The Committee for the Hungarian Nationality Classroom was established to coordinate the development of the Hungarian Classroom in the Cathedral of Learning at the University of Pittsburgh. Its activities were formalized in 1928 although fundraising efforts were documented from 1926. Their work emanated from the Hungarian communities within Pittsburgh and around the U.S. gathering contributions from 57 churches and societies and 455 individuals. The chairman of the committee was Dr. Samuel Charles Gomory, a physician from McKeesport, Pa. He worked closely with Ruth Crawford Mitchell, director of the Nationality Rooms Program, who served as the University of Pittsburgh's representative. The two other substantive posts were held by George Zimmerman, treasurer, and Mrs. Joseph Urbán, secretary. The membership was divided among several smaller committees, such as advisory, entertainment, university, financial, supervisory, and publicity, and was well coordinated by other committee members. Later on, subcommittees were organized to assist with the group's social activities. Some of these activities included benefit concerts with performances by the Budapest University Chorus and the Hungarian violinist, Francis Arányi. The information on many events hosted by the committee was regularly published in Hungarian and American newspapers.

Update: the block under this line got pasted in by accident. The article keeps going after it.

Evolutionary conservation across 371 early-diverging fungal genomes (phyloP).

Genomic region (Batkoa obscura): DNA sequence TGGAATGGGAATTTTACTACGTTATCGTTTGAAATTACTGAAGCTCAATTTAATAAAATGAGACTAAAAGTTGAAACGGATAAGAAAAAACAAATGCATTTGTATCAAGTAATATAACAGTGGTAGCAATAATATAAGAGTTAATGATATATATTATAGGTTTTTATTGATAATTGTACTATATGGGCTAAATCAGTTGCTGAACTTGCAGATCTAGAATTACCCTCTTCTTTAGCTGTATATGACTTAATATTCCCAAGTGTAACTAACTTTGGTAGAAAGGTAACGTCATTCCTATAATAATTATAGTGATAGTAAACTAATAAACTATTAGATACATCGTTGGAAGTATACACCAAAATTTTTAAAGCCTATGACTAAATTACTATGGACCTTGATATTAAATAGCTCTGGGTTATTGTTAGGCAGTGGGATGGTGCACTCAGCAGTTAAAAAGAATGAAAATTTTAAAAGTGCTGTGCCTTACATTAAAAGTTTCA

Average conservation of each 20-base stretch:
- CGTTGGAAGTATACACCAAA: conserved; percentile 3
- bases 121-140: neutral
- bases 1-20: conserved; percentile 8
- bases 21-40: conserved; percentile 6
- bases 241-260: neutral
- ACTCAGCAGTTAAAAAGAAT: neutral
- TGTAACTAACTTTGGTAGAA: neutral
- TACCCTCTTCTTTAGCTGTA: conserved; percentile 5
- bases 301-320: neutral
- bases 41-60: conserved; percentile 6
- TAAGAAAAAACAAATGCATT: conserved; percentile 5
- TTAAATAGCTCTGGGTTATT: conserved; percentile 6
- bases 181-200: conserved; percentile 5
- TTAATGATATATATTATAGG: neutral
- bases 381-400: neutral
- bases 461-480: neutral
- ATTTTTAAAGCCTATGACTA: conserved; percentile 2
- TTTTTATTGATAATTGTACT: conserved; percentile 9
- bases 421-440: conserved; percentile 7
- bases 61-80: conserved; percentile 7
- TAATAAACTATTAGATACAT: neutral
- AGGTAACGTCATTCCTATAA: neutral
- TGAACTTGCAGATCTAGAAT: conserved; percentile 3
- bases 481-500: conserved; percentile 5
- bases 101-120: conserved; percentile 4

The activities of the committee culminated in the dedication of the Hungarian Classroom on September 29, 1939.
For more information on the history of the room and committee, please visit: Guide to the Hungarian Nationality Room Committee Collection, 1926-1964 UA.40.11 | Documenting Pitt
Being a member of the Hungarian Room Committee brings you together with other individuals who share the same ethnic roots, Generation after generation remember their family customs/traditions and are proud to share with others their family stories, many are still hoping to find a link that connects them to their roots. By volunteering for the Hungarian Room Committee you are able to meet so many who have the same goal of sharing family history. We all realize it is a "small world after all".